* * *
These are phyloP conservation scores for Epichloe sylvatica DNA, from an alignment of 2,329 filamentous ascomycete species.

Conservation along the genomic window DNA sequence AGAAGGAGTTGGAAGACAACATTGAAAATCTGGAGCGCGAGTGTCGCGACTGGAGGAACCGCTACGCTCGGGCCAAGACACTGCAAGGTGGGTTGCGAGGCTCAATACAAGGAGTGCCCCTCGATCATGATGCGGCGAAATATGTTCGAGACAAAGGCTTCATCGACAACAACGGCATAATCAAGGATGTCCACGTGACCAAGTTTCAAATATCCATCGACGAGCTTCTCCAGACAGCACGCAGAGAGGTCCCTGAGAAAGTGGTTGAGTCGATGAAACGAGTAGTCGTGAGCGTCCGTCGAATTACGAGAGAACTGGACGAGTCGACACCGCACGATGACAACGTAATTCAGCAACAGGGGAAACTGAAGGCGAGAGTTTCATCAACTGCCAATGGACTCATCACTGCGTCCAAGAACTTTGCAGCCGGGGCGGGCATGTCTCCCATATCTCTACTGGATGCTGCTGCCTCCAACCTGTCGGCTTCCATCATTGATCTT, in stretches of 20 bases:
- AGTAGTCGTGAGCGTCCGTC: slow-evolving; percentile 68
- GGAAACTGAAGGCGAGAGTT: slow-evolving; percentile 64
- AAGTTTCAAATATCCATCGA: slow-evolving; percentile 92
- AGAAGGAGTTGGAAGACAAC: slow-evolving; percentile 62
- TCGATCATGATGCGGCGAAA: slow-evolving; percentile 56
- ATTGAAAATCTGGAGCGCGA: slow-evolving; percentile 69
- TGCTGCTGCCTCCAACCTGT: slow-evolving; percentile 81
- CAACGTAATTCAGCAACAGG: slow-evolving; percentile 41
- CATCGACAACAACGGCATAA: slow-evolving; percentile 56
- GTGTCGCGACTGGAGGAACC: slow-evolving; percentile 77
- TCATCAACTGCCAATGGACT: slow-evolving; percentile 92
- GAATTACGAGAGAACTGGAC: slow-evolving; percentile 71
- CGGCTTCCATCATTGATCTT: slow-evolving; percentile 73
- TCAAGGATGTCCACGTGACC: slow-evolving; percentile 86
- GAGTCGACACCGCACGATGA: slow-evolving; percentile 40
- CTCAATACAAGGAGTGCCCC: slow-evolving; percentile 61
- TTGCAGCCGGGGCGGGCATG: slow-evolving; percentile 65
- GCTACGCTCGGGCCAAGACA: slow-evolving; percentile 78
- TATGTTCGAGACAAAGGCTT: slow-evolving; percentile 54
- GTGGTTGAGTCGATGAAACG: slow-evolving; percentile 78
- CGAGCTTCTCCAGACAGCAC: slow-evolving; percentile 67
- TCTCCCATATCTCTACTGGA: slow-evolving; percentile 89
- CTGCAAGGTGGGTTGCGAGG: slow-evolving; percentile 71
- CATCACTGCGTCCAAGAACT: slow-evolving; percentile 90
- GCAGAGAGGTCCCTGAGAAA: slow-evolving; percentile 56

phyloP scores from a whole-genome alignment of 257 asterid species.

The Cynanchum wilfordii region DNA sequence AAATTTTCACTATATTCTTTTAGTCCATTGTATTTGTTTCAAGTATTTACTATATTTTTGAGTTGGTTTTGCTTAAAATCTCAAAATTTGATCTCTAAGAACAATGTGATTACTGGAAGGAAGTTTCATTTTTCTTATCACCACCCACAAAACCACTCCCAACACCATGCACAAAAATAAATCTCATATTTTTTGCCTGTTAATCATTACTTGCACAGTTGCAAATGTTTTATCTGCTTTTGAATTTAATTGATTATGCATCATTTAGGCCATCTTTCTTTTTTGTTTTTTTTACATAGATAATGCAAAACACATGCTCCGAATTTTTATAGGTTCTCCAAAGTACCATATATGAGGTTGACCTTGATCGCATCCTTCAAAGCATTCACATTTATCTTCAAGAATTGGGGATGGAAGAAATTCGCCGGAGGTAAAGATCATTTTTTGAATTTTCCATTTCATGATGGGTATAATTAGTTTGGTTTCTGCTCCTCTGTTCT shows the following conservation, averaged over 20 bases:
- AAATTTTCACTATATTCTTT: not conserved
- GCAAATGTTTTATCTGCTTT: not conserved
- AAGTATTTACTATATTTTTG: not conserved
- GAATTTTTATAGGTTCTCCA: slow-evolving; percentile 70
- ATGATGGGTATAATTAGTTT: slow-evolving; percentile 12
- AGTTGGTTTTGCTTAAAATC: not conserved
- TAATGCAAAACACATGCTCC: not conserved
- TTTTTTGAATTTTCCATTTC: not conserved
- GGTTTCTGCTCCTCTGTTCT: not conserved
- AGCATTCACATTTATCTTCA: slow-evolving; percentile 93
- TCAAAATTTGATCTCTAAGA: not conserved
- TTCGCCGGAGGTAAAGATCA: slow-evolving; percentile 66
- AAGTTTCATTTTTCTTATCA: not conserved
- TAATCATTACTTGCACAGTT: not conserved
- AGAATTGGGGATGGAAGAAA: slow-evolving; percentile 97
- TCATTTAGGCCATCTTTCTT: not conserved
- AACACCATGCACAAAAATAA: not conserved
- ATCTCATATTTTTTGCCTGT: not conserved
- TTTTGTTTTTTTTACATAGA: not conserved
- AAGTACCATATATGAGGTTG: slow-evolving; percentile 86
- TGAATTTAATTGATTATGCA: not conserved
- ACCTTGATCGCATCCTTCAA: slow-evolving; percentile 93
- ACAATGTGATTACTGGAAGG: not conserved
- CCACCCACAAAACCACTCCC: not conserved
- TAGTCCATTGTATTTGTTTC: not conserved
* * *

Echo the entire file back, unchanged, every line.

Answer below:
These are phyloP conservation scores for Epichloe sylvatica DNA, from an alignment of 2,329 filamentous ascomycete species.

Conservation along the genomic window DNA sequence AGAAGGAGTTGGAAGACAACATTGAAAATCTGGAGCGCGAGTGTCGCGACTGGAGGAACCGCTACGCTCGGGCCAAGACACTGCAAGGTGGGTTGCGAGGCTCAATACAAGGAGTGCCCCTCGATCATGATGCGGCGAAATATGTTCGAGACAAAGGCTTCATCGACAACAACGGCATAATCAAGGATGTCCACGTGACCAAGTTTCAAATATCCATCGACGAGCTTCTCCAGACAGCACGCAGAGAGGTCCCTGAGAAAGTGGTTGAGTCGATGAAACGAGTAGTCGTGAGCGTCCGTCGAATTACGAGAGAACTGGACGAGTCGACACCGCACGATGACAACGTAATTCAGCAACAGGGGAAACTGAAGGCGAGAGTTTCATCAACTGCCAATGGACTCATCACTGCGTCCAAGAACTTTGCAGCCGGGGCGGGCATGTCTCCCATATCTCTACTGGATGCTGCTGCCTCCAACCTGTCGGCTTCCATCATTGATCTT, in stretches of 20 bases:
- AGTAGTCGTGAGCGTCCGTC: slow-evolving; percentile 68
- GGAAACTGAAGGCGAGAGTT: slow-evolving; percentile 64
- AAGTTTCAAATATCCATCGA: slow-evolving; percentile 92
- AGAAGGAGTTGGAAGACAAC: slow-evolving; percentile 62
- TCGATCATGATGCGGCGAAA: slow-evolving; percentile 56
- ATTGAAAATCTGGAGCGCGA: slow-evolving; percentile 69
- TGCTGCTGCCTCCAACCTGT: slow-evolving; percentile 81
- CAACGTAATTCAGCAACAGG: slow-evolving; percentile 41
- CATCGACAACAACGGCATAA: slow-evolving; percentile 56
- GTGTCGCGACTGGAGGAACC: slow-evolving; percentile 77
- TCATCAACTGCCAATGGACT: slow-evolving; percentile 92
- GAATTACGAGAGAACTGGAC: slow-evolving; percentile 71
- CGGCTTCCATCATTGATCTT: slow-evolving; percentile 73
- TCAAGGATGTCCACGTGACC: slow-evolving; percentile 86
- GAGTCGACACCGCACGATGA: slow-evolving; percentile 40
- CTCAATACAAGGAGTGCCCC: slow-evolving; percentile 61
- TTGCAGCCGGGGCGGGCATG: slow-evolving; percentile 65
- GCTACGCTCGGGCCAAGACA: slow-evolving; percentile 78
- TATGTTCGAGACAAAGGCTT: slow-evolving; percentile 54
- GTGGTTGAGTCGATGAAACG: slow-evolving; percentile 78
- CGAGCTTCTCCAGACAGCAC: slow-evolving; percentile 67
- TCTCCCATATCTCTACTGGA: slow-evolving; percentile 89
- CTGCAAGGTGGGTTGCGAGG: slow-evolving; percentile 71
- CATCACTGCGTCCAAGAACT: slow-evolving; percentile 90
- GCAGAGAGGTCCCTGAGAAA: slow-evolving; percentile 56

phyloP scores from a whole-genome alignment of 257 asterid species.

The Cynanchum wilfordii region DNA sequence AAATTTTCACTATATTCTTTTAGTCCATTGTATTTGTTTCAAGTATTTACTATATTTTTGAGTTGGTTTTGCTTAAAATCTCAAAATTTGATCTCTAAGAACAATGTGATTACTGGAAGGAAGTTTCATTTTTCTTATCACCACCCACAAAACCACTCCCAACACCATGCACAAAAATAAATCTCATATTTTTTGCCTGTTAATCATTACTTGCACAGTTGCAAATGTTTTATCTGCTTTTGAATTTAATTGATTATGCATCATTTAGGCCATCTTTCTTTTTTGTTTTTTTTACATAGATAATGCAAAACACATGCTCCGAATTTTTATAGGTTCTCCAAAGTACCATATATGAGGTTGACCTTGATCGCATCCTTCAAAGCATTCACATTTATCTTCAAGAATTGGGGATGGAAGAAATTCGCCGGAGGTAAAGATCATTTTTTGAATTTTCCATTTCATGATGGGTATAATTAGTTTGGTTTCTGCTCCTCTGTTCT shows the following conservation, averaged over 20 bases:
- AAATTTTCACTATATTCTTT: not conserved
- GCAAATGTTTTATCTGCTTT: not conserved
- AAGTATTTACTATATTTTTG: not conserved
- GAATTTTTATAGGTTCTCCA: slow-evolving; percentile 70
- ATGATGGGTATAATTAGTTT: slow-evolving; percentile 12
- AGTTGGTTTTGCTTAAAATC: not conserved
- TAATGCAAAACACATGCTCC: not conserved
- TTTTTTGAATTTTCCATTTC: not conserved
- GGTTTCTGCTCCTCTGTTCT: not conserved
- AGCATTCACATTTATCTTCA: slow-evolving; percentile 93
- TCAAAATTTGATCTCTAAGA: not conserved
- TTCGCCGGAGGTAAAGATCA: slow-evolving; percentile 66
- AAGTTTCATTTTTCTTATCA: not conserved
- TAATCATTACTTGCACAGTT: not conserved
- AGAATTGGGGATGGAAGAAA: slow-evolving; percentile 97
- TCATTTAGGCCATCTTTCTT: not conserved
- AACACCATGCACAAAAATAA: not conserved
- ATCTCATATTTTTTGCCTGT: not conserved
- TTTTGTTTTTTTTACATAGA: not conserved
- AAGTACCATATATGAGGTTG: slow-evolving; percentile 86
- TGAATTTAATTGATTATGCA: not conserved
- ACCTTGATCGCATCCTTCAA: slow-evolving; percentile 93
- ACAATGTGATTACTGGAAGG: not conserved
- CCACCCACAAAACCACTCCC: not conserved
- TAGTCCATTGTATTTGTTTC: not conserved